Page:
Global pressure has driven UK wheat prices down in recent weeks following increased expectations for the crop in the US and Russia.
Analysts have added about 15 million tonnes to global wheat forecasts, which has weighed on prices in the UK and around the world.
ODA UK analyst Rupert Somerscales said: “Initially it was due to falling prices in the US and a bearish crop report there. Every analyst has been increasing production estimates for Russia.
“It has pressured European prices lower and UK prices have come off the boil. But these have been less affected because of the impact of the pound.”
The UK harvest got off to an early start but has slowed due to colder, wetter weather.
However, the early cut in the east has been of ‘exceptional’ quality, according to Mr Somerscales.
“As time has gone by, with weather deteriorating, some crops have been impacted. A lot of it was very wet,” he said.
In the Midlands, he had seen average yields and quality, with those further north less impacted by the rain.
Crops on south coast affected by rain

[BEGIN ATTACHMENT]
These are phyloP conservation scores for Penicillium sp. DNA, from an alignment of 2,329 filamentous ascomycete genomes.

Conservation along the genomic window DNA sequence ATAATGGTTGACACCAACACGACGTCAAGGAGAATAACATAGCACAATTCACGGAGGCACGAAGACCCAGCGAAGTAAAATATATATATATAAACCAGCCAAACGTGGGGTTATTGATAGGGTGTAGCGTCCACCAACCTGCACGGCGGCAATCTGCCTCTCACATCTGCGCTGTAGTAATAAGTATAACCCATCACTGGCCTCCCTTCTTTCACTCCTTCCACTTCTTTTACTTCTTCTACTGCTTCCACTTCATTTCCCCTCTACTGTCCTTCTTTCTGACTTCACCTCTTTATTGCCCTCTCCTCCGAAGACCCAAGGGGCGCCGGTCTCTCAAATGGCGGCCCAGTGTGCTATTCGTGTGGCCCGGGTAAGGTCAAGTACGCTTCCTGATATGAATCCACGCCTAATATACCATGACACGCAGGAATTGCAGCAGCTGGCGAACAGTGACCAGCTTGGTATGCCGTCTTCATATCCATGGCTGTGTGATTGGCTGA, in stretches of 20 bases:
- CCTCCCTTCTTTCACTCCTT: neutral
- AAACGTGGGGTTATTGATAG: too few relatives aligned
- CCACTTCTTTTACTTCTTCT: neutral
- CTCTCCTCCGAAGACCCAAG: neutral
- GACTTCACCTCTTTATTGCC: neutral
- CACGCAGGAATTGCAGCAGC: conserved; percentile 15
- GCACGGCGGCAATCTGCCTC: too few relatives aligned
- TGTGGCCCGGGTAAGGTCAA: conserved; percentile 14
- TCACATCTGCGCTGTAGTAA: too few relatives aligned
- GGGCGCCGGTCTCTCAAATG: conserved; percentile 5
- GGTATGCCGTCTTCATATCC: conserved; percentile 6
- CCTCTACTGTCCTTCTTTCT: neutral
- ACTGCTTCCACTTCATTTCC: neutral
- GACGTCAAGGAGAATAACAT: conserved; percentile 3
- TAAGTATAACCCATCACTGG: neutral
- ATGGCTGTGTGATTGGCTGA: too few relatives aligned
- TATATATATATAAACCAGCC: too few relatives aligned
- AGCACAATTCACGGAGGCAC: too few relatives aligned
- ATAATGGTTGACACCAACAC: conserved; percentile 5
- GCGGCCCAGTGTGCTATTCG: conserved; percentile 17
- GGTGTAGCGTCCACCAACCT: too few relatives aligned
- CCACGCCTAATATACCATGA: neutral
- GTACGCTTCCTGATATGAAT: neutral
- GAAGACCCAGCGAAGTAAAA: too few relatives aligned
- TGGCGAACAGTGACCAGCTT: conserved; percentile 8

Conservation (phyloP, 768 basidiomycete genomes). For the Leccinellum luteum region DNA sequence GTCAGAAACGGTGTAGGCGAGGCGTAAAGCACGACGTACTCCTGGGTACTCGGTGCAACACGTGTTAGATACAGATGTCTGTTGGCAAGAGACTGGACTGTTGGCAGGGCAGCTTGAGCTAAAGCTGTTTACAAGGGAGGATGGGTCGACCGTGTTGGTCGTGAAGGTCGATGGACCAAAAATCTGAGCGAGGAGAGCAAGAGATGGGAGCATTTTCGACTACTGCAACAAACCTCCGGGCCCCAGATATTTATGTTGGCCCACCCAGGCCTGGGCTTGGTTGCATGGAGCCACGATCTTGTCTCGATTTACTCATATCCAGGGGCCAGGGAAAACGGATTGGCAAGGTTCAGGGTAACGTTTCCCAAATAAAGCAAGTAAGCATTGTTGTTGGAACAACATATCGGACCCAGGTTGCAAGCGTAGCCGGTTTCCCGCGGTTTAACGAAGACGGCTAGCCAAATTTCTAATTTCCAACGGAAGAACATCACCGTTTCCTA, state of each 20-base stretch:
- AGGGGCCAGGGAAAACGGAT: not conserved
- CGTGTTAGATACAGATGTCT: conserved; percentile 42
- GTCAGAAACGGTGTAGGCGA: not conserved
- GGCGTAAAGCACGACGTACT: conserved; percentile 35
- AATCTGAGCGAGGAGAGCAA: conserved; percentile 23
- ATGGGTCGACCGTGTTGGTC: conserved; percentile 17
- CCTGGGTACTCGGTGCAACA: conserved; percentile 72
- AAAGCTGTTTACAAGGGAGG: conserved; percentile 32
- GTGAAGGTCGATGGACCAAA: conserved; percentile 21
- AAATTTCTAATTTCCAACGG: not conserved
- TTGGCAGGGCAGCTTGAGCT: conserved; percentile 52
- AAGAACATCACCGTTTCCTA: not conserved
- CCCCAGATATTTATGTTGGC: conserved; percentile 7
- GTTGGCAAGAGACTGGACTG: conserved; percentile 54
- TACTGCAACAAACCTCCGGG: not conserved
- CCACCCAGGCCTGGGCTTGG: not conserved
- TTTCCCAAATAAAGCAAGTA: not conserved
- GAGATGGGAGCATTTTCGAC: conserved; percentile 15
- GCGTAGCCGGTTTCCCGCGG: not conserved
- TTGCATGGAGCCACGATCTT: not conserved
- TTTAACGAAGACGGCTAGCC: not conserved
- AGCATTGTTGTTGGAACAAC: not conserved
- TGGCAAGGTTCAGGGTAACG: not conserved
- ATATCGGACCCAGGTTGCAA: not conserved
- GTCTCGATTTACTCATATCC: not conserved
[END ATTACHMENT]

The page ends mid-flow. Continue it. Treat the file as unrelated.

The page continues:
Unseasonable weather bringing torrential downpours in some areas over several days added to concerns about yields but crops have stood up well, according to growers.
However, quality has been variable.
In Hertfordshire, Robert Law, who farms 1,600 hectares (3,952 acres) near Royston, said average spring barley yields in the area were about 6t/ha (2.4t/acre).
He said he had heard any wheat still to cut in the area would go for feed.
“A week or 10 days ago I heard Hagbergs had collapsed,” he said.
Tom Eaton, wheat trader at Glencore, said milling wheat quality was variable, ranging from very good with 80kg/hl specific weights, 400 seconds Hagbergs and 14 per cent protein, to sprouting grains where Hagbergs had gone below specification and specific weights were low.
Most issues were on the south coast where wheat was fit but did not stand the rain.
However, he said there was unlikely to be an increase in imports, with a large area of milling wheat varieties planted.
The milling wheat premium was also above last year’s level.
Mr Somerscales added there would be sufficient milling wheat available.
He said: “The premium has not gone through the roof. It is about £15-£16/tonne which suggests there is ample.”
Jonathan Hoyland, barley and oat trader at Frontier, said spring barley had seen high nitrogen levels in some areas, probably caused by periods of drought followed by heavy rainfall.
“It is causing a lot of head scratching regarding what maltsters can and cannot take,” he said.